|High Performance E2CMOS PLD Generic Array LogicTM Features
· HIGH PERFORMANCE E2CMOS® TECHNOLOGY 3.5 ns Maximum Propagation Delay Fmax = 250 MHz 3.0 ns Maximum from Clock Input to Data Output UltraMOS® Advanced CMOS Technology· to 75% REDUCTION IN POWER FROM BIPOLAR 75mA Typ Icc on Low Power Device 45mA Typ Icc on Quarter Power Device· ACTIVE PULL-UPS ON ALL PINS· E2 CELL TECHNOLOGY Reconfigurable Logic Reprogrammable Cells 100% Tested/100% Yields High Speed Electrical Erasure (<100ms) 20 Year Data Retention· EIGHT OUTPUT LOGIC MACROCELLS Maximum Flexibility for Complex Logic Designs Programmable Output Polarity Also Emulates 20-pin PAL® Devices with Full Function/Fuse Map/Parametric Compatibility· PRELOAD AND POWER-ON RESET OF ALL REGISTERS 100% Functional Testability· APPLICATIONS INCLUDE: DMA Control State Machine Control High Speed Graphics Processing Standard Logic Speed Upgrade· ELECTRONIC SIGNATURE FOR IDENTIFICATION
9 I GND 11 I/OE I/O/Q 13 I/O/Q 6 4 I/CLK Vcc 20 18 I/O/Q 16 I/O/Q
The 3.5 ns maximum propagation delay time, combines a high performance CMOS process with Electrically Erasable (E2) floating gate technology to provide the highest speed performance available in the PLD market. High speed erase times (<100ms) allow the devices to be reprogrammed quickly and efficiently. The generic architecture provides maximum design flexibility by allowing the Output Logic Macrocell (OLMC) to be configured by the user. An important subset of the many architecture configurations possible with the GAL16V8 are the PAL architectures listed in the table of the macrocell description section. GAL16V8 devices are capable of emulating any of these PAL architectures with full function/fuse map/parametric compatibility. Unique test circuitry and reprogrammable cells allow complete AC, DC, and functional testing during manufacture. As a result, Lattice Semiconductor delivers 100% field programmability and functionality of all GAL products. In addition, 100 erase/write cycles and data retention in excess of 20 years are specified.
LATTICE SEMICONDUCTOR CORP., 5555 Northeast Moore Ct., Hillsboro, Oregon 97124, U.S.A. Tel. 268-8000; 1-800-LATTICE; FAX (503) 268-8556; http://www.latticesemi.com
20-Lead PLCC 20-Lead PLCC 20-Pin Plastic DIP 20-Lead PLCC 20-Pin SOIC 20-Pin Plastic DIP 20-Lead PLCC 20-Pin Plastic DIP 20-Lead PLCC 20-Pin SOIC 20-Pin Plastic DIP 20-Lead PLCC 20-Pin Plastic DIP 20-Lead PLCC 20-Pin SOIC 20-Pin Plastic DIP 20-Lead PLCC 20-Pin Plastic DIP 20-Lead PLCC 20-Pin SOIC
20-Pin Plastic DIP 20-Lead PLCC 20-Pin Plastic DIP 20-Lead PLCC 20-Pin Plastic DIP 20-Lead PLCC 20-Pin Plastic DIP 20-Lead PLCC 20-Pin Plastic DIP 20-Lead PLCC 20-Pin Plastic DIP 20-Lead PLCC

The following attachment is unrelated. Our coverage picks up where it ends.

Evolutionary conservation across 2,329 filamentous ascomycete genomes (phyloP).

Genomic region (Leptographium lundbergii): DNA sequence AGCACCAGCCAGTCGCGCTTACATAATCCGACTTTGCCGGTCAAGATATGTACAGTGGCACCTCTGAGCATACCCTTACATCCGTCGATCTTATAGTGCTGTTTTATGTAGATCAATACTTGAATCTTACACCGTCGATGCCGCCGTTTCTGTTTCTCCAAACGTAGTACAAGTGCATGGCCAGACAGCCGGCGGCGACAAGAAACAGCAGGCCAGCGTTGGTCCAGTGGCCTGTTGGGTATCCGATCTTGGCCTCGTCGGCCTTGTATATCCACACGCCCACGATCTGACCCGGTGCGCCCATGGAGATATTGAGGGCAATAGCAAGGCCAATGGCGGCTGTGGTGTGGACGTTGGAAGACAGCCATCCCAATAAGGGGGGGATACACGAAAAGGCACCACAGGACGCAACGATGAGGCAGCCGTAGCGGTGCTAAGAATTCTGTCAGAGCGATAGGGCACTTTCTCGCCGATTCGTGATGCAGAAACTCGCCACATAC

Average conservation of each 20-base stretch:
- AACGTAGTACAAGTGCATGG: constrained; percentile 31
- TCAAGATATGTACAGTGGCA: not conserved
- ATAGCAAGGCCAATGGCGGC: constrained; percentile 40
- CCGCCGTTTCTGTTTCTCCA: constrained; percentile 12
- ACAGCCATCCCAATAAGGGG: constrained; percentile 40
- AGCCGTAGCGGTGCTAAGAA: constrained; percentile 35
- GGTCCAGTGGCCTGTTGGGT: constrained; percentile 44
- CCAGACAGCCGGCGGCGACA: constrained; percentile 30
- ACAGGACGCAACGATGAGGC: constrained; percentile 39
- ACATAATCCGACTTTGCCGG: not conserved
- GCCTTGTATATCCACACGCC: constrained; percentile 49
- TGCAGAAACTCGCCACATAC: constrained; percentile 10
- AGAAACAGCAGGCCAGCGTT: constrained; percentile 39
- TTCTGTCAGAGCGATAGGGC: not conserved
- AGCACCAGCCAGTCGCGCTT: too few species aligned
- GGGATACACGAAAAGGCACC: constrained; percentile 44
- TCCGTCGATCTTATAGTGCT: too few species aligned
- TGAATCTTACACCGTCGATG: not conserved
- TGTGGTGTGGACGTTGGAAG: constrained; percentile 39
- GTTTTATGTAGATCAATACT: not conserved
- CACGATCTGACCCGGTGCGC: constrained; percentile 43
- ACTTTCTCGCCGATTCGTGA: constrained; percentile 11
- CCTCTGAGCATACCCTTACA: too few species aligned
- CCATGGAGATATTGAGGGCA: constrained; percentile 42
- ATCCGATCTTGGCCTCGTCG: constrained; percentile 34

GAL16V8D Device Name Grade Blank = Commercial I = Industrial
The following discussion pertains to configuring the output logic macrocell. It should be noted that actual implementation is accomplished by development software/hardware and is completely transparent to the user. There are three global OLMC configuration modes possible: simple, complex, and registered. Details of each of these modes are illustrated in the following pages. Two global bits, SYN and AC0, control the mode configuration for all macrocells. The XOR bit of each macrocell controls the polarity of the output in any of the three modes, while the AC1 bit of each of the macrocells controls the input/output configuration. These two global and 16 individual architecture bits define all possible configurations a GAL16V8. The information given on these architecture bits is only to give a better understanding of the device. Compiler software will transparently set these architecture bits from the pin definitions, so the user should not need to directly manipulate these architecture bits. The following is a list of the PAL architectures that the GAL16V8 can emulate. It also shows the OLMC mode under which the GAL16V8 emulates the PAL architecture.
GAL16V8 Global OLMC Mode Registered Complex Simple
Software compilers support the three different global OLMC modes as different device types. These device types are listed in the table below. Most compilers have the ability to automatically select the device type, generally based on the register usage and output enable (OE) usage. Register usage on the device forces the software to choose the registered mode. All combinatorial outputs with OE controlled by the product term will force the software to choose the complex mode. The software will choose the simple mode only when all outputs are dedicated combinatorial without OE control. The different device types listed in the table can be used to override the automatic device selection by the software. For further details, refer to the compiler software manuals. When using compiler software to configure the device, the user must pay special attention to the following restrictions in each mode. In registered mode pin 1 and pin 11 are permanently configured as clock and output enable, respectively. These pins cannot be configured as dedicated inputs in the registered mode. In complex mode pin 1 and pin 11 become dedicated inputs and use the feedback paths of pin 19 and pin 12 respectively. Because of this feedback path usage, pin 19 and pin 12 do not have the feedback option in this mode. In simple mode all feedback paths of the output pins are routed via the adjacent pins. In doing so, the two inner most pins ( pins 15 and 16) will not have the feedback option as these pins are always configured as dedicated combinatorial output.
Registered ABEL CUPL LOG/iC OrCAD-PLD PLDesigner TANGO-PLD P16V8R2 G16V8R
1) Used with Configuration keyword. 2) Prior to Version 2.0 support. 3) Supported on Version 1.20 or later.